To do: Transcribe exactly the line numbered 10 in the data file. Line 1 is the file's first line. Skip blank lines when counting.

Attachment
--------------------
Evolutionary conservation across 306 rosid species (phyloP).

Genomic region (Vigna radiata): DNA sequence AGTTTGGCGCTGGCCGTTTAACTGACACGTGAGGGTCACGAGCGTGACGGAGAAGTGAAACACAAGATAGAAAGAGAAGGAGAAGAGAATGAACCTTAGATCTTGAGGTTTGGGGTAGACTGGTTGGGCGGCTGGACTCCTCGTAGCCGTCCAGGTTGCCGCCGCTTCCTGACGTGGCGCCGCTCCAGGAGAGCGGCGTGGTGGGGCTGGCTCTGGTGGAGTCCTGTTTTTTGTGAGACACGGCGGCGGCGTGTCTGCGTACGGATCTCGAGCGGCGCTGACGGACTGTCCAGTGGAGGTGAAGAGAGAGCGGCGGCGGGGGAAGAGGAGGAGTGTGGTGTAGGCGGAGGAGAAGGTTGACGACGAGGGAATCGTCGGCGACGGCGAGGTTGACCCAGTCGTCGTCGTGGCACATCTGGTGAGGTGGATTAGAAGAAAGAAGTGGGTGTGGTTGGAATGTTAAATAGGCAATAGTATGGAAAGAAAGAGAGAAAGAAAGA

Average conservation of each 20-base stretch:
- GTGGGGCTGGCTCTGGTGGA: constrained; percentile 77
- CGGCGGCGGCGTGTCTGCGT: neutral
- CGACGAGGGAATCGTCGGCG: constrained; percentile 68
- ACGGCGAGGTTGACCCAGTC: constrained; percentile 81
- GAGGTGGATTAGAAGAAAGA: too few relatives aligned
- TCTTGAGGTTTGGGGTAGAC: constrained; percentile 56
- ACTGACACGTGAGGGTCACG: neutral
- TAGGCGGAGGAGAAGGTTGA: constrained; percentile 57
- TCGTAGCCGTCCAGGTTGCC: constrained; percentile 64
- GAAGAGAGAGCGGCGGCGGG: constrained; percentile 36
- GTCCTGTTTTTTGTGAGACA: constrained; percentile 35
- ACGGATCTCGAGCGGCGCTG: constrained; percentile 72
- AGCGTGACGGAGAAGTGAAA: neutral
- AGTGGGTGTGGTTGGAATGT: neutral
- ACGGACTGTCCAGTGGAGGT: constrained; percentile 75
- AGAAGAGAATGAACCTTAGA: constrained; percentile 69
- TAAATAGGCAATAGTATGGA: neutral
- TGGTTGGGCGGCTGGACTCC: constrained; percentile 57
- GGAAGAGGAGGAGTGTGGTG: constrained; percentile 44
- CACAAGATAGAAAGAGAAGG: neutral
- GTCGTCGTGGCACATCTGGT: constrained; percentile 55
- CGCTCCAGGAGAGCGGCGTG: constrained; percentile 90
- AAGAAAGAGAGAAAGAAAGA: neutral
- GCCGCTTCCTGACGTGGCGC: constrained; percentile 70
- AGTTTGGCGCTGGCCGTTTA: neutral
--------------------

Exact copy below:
- ACTGACACGTGAGGGTCACG: neutral